>I spent a morning chatting with a friend, neighbor, mom to my old soul’s friend, and special education teacher during a school “fun day” activity recently. As we talked about our daughters and their unique personality traits, this mother relayed a beautiful story to me about my child. I should preface this story with some information about my old soul. She is a hyper-creative, out-of-the-box thinker who rarely moves faster than 5 mph even when a speedier manner is called for. She is so creative (taking after her mom) that she is bored to distraction when projects are laid out, spelled out and the outcome is the same no matter which child is at the helm. That said, this mother shared with me that during a classroom activity where she was acting as class mother, the children were busy putting together their holiday craft according to the directions given previously by the teacher. My friend told me that she had been assigned to assist the children at my daughter’s table. Halfway through the activity she noticed that my daughter had not started assembling her project per the instructions. She inquired and my old soul said, “I’m looking at all these materials and I’m thinking I could make a really fun cat toy for my cats instead.” Rather than redirecting which, no doubt, the teacher would have done, this angel told my creative old soul to make whatever she wanted. My daughter came home with two beautiful holiday cat necklaces laced with jingle bells for her cats.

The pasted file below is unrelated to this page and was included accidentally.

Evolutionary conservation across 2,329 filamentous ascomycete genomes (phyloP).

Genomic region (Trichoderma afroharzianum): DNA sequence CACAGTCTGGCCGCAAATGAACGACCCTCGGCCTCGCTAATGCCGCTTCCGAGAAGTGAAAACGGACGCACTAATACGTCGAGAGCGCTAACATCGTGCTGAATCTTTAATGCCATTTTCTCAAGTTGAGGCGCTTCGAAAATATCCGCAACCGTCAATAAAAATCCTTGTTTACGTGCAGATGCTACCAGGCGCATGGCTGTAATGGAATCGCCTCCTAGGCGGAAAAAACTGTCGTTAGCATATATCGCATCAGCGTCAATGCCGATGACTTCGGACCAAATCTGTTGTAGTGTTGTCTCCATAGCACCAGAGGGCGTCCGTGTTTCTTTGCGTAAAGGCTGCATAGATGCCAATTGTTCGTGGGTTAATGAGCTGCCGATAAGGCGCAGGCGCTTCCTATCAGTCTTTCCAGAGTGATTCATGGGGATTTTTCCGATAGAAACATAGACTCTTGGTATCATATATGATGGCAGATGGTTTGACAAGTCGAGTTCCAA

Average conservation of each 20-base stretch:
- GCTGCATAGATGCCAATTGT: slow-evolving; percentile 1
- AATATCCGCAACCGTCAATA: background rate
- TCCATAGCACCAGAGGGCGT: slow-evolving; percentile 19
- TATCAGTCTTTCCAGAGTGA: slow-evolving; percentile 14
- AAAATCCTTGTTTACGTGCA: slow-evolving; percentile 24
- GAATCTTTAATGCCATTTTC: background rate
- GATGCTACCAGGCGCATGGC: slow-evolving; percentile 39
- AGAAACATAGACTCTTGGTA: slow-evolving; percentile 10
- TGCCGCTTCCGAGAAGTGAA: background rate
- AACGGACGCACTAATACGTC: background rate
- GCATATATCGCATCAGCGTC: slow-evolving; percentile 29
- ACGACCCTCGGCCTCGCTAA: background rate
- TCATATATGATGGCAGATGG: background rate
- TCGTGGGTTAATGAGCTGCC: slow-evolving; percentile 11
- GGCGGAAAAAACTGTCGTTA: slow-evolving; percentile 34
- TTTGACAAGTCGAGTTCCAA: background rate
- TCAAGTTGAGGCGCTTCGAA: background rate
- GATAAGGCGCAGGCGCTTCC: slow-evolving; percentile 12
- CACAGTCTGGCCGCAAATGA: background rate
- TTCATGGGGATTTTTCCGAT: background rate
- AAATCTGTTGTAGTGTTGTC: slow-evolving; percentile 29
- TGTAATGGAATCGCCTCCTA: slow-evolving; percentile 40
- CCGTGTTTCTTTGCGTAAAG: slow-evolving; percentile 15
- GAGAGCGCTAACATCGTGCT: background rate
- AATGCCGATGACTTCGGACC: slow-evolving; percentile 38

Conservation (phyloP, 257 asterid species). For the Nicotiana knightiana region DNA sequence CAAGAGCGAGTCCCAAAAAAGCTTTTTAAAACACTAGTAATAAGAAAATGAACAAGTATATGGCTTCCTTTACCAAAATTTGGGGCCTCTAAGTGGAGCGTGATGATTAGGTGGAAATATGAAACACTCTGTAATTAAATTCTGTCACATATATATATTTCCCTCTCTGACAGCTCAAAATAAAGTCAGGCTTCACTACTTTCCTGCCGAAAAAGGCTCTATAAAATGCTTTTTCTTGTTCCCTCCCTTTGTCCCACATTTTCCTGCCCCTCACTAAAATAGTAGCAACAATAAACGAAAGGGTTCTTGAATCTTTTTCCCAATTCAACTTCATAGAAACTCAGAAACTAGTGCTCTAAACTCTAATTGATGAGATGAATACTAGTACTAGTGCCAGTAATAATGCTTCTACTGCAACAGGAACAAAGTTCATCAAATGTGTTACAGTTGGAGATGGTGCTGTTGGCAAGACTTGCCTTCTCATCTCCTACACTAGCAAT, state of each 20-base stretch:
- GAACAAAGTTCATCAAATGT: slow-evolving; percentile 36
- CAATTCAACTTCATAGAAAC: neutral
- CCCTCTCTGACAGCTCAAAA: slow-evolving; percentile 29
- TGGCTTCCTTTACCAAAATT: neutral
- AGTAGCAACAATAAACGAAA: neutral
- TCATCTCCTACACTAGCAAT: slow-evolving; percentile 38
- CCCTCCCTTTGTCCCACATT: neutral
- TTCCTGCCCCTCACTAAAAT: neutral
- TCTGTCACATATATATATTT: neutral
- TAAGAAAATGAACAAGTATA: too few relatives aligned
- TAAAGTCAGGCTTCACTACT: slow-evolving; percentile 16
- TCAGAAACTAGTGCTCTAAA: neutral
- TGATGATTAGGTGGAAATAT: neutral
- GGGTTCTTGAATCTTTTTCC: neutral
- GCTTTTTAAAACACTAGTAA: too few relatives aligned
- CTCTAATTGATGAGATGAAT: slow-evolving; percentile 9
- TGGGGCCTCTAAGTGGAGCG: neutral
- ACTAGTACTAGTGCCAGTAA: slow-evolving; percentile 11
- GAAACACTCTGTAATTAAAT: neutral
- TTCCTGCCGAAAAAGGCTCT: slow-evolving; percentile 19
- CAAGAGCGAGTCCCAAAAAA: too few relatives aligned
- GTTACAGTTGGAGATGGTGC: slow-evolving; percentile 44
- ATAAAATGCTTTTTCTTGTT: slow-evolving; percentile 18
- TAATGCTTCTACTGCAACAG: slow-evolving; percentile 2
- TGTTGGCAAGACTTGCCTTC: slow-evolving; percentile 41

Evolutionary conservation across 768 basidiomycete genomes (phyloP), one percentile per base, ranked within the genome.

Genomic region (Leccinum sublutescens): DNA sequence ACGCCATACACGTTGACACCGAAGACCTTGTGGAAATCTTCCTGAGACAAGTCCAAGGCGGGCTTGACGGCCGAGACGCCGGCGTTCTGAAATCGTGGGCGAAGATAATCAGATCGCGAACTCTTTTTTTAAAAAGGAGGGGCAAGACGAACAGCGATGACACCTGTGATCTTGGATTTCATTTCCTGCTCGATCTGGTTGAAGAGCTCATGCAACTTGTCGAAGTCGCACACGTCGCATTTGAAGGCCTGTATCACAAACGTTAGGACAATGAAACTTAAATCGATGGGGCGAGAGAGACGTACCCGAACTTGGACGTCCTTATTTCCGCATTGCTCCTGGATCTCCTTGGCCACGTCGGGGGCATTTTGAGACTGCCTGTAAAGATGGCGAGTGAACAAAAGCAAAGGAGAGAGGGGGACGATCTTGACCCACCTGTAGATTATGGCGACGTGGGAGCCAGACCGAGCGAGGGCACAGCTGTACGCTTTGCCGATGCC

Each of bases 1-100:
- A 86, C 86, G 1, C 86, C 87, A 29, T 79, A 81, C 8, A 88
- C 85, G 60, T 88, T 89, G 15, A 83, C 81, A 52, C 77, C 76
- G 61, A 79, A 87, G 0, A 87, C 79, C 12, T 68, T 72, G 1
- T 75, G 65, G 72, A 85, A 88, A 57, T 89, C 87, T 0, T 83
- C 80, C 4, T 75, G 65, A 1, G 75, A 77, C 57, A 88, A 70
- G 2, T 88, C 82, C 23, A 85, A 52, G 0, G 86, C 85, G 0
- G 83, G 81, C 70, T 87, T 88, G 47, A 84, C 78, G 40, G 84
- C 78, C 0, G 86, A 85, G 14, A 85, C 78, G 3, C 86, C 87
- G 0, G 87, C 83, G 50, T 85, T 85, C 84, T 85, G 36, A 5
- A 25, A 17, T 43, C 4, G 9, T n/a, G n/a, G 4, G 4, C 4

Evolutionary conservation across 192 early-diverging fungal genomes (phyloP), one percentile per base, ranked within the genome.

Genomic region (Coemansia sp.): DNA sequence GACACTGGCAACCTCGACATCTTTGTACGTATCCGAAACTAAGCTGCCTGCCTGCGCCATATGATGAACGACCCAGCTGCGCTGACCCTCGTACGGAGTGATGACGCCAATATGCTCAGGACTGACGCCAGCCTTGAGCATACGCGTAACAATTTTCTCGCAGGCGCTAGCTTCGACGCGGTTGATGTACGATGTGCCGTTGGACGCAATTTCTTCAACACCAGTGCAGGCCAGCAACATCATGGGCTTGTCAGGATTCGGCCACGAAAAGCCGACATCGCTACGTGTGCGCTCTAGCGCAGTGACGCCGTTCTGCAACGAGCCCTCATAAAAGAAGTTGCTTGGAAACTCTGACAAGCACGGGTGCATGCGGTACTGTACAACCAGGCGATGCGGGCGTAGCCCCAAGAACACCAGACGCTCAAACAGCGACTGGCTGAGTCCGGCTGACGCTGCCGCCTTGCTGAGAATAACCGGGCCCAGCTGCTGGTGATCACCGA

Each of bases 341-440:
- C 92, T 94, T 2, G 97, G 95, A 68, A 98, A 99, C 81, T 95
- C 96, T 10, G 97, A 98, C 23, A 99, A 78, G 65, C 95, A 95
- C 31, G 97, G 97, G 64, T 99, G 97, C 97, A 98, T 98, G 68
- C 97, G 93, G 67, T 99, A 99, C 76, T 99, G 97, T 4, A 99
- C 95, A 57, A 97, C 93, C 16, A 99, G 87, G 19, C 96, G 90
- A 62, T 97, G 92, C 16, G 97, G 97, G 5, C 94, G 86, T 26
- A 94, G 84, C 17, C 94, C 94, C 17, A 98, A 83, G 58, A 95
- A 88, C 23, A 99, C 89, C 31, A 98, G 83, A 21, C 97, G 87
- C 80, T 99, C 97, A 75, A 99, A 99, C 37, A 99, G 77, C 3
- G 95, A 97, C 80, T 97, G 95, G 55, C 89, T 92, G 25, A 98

This mother said to me, “She’s amazingly creative and that’s something you should definitely encourage because that could be a great strength for her in life.” In her relaying the story, I felt such gratitude that another adult/parent/teacher/mother would see value in my daughter’s creativity… as I do. I thanked her and we went on to discuss how, these days, children are all expected to step into place and march like good little soldiers. A time where individual strengths are ignored and weaknesses are examined under a microscope in an effort to apply a diagnosis and prescribe meds. Thank God for the angels who see each child for their unique talents and encourage them to develop their strengths…. And, even more so, when these individuals find themselves in teaching professions or in frequent contact with children who need to be nurtured in this way. I’m happy that, at the very least, all the children that this special ed teacher, mother, friend and neighbor come in contact with — including my daughter — are better for the experience.